Wendy's last visit was on the day of the public funeral ceremony. John's body had been placed into this gorgeous handpainted coffin in the lounge room. Kids toys were in the corner, his favourite books on a table that had been strewn with flowers from the garden. With his wife and children, Wendy welcomed his parents, one grandparent, his ex-wife, siblings and their families - there must have been 30 people and yet it felt quiet and comforting. The ceremony of farewell, guided by Wendy was incredible. She said very little yet so much happened in that short space that held us together as a family. This felt like such an important step before the huge community ceremony that afternoon at a local crematorium. People openly wept and recalled stories, laughing at funny memories and telling stories that some of us hadn't heard before.

 

The funeral director arrived and, as he drove John's coffin out of the gate, we cried... a lot. This would be the very last time his body would leave his family home. 

 

We had lunch, which was a surprisingly joyful affair. The kids raced around on their bikes and we prepared to get ready.  The wider community of family, friends, colleagues, neighbours, students, sports club members... overflowed the chapel. The funeral ceremony was amazing too and it felt like our time together over the last few days had matured and deepened for the immediate family and friends. 

 

*the names have been changed for privacy.

** In the Coffs Harbour region the local bereavement group Mindaala has for loan a 'cooling plate' that can be borrowed for up to five days to assist in keeping the necessary regulation of body temperature. Wendy can help you to organise this.

 

We are reimagining what is possible, for saying farewell, for healing, for connecting with love, life and loss. Wendy offers her support for planning and conducting the ceremonies you may wish to have.

 

Death within a family or community produces heightened emotions and experiences which can be confusing and even surreal. The range and power of emotions - shock, loss, anger and regret alongside love, joy, respect and gratitude can be overwhelming. Wendy's insightful wisdom will guide you through this experience - one which will be unique to your family, your friends and to you. Her ideas will give you the courage needed to gently navigate through this difficult time.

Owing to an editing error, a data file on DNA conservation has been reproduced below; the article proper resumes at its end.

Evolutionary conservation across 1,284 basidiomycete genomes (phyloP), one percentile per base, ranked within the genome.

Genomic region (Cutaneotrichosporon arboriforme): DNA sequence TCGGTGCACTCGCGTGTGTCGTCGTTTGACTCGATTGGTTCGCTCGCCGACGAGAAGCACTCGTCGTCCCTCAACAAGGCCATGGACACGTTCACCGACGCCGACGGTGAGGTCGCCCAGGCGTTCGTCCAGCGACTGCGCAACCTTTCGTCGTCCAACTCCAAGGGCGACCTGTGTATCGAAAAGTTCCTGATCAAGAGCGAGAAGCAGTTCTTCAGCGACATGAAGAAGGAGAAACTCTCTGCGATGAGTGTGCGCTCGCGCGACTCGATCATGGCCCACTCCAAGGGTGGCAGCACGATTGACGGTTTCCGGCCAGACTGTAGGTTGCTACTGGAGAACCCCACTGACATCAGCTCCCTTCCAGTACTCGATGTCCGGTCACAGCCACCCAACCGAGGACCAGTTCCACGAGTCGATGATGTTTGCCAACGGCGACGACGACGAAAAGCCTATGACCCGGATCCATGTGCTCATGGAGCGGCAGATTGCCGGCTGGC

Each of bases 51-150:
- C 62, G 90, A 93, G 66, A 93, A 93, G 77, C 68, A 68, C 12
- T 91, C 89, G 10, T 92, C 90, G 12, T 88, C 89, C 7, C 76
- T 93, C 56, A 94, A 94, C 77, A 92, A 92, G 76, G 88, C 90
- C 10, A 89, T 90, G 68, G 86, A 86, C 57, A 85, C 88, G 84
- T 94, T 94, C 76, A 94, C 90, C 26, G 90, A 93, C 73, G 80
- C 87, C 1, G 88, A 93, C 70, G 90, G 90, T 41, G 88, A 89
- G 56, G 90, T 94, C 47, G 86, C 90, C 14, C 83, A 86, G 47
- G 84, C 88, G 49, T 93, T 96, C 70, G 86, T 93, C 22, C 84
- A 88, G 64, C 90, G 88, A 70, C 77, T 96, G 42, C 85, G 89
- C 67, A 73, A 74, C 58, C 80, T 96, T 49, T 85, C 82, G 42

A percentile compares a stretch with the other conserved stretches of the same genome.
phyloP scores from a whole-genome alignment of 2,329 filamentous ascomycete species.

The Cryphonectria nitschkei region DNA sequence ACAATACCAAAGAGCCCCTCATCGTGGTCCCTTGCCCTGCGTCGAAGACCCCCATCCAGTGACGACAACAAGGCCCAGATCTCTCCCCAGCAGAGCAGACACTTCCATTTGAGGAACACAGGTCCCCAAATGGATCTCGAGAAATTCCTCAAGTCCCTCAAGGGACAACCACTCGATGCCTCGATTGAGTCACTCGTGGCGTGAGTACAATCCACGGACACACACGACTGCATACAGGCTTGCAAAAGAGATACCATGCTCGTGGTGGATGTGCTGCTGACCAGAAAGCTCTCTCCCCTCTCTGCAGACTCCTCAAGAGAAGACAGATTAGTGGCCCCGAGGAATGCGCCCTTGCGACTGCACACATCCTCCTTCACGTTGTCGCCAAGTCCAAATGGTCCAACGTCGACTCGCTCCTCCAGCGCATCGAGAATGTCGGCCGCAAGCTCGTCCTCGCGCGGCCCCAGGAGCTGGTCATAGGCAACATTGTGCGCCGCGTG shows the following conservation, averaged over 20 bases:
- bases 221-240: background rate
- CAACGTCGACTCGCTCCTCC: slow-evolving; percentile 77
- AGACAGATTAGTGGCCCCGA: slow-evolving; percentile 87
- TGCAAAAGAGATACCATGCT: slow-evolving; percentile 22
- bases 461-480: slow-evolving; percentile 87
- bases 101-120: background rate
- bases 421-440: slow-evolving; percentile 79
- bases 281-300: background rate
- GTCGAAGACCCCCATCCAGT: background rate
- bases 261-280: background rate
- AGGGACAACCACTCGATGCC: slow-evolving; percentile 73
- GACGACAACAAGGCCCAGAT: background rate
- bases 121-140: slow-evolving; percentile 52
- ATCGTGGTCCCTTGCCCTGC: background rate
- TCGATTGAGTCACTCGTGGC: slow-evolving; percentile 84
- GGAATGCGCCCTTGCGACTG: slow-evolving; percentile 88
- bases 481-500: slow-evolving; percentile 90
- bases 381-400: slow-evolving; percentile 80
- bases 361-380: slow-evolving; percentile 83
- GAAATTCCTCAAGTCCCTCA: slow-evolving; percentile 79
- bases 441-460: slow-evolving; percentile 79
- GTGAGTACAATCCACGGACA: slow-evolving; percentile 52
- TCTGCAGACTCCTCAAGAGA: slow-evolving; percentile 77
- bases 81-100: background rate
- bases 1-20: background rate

Ritual and ceremony at the time of death can be rich with meaning and inspiration. They provide a great opportunity to start the healing process. Inspiring Funeral and Memorial Ceremonies is a practical guide to creating heartfelt and personal funeral and memorial ceremonies.
  • Planning and writing a funeral ceremony
  • How to write an uplifting and inspiring eulogy
  • Selecting and supporting speakers
  • How to choose a funeral director or celebrant
  • Dealing with challenges
  • A wealth of inspiring words and stories
  • Examples of actual ceremonies
Buy Wendy's Funeral and Memorial Ceremonies Book

what people say about wendy's funeral book


"This book offers the reader an opportunity to understand and explore the possibility of creating a meaningful, appropriate and beneficial celebration of a life. It is presented in a way that takes your hand and heart, and leads you expertly through the process step by step, and gently lets it all unfold, so that you feel it is possible and you can do it."

- Zenith Virago, Co-author of The Intimacy of Death and Dying

what people say about wendy's funeral ceremonies

Quotation MarkIt seems odd describing a funeral as 'perfect' but that's exactly how we would describe Dad's service. Thank you so much Wendy for making it so. Your presence and advice before, during and after the ceremony gave us the confidence we needed to celebrate Dad's life with dignity and joy - just what he would have wanted for us.

The Terkelsen family, NSW
Quotation MarkWendy's knowledge and guidance was a real blessing to me when my husband died.  She helped direct the proceedings of the funeral with skill and kindness. People came to me after the ceremony and said "When I die, send for Wendy." Knowing Wendy, it is easy to see why.
Quotation MarkI have known Wendy both personally and professionally now for many years, her dedication to the profession of celebrancy is unrivalled as is her knowledge and understanding of what people need at these important times in their lives.

Linda Scholes, Eumundi, Queensland

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Ceremony and Speech Books by Wendy Haynes, Wedding and Civil Celebrant

Having conducted over 1,500 ceremonies, Wendy put her experiences into writing and is the author of many popular "do it yourself" books.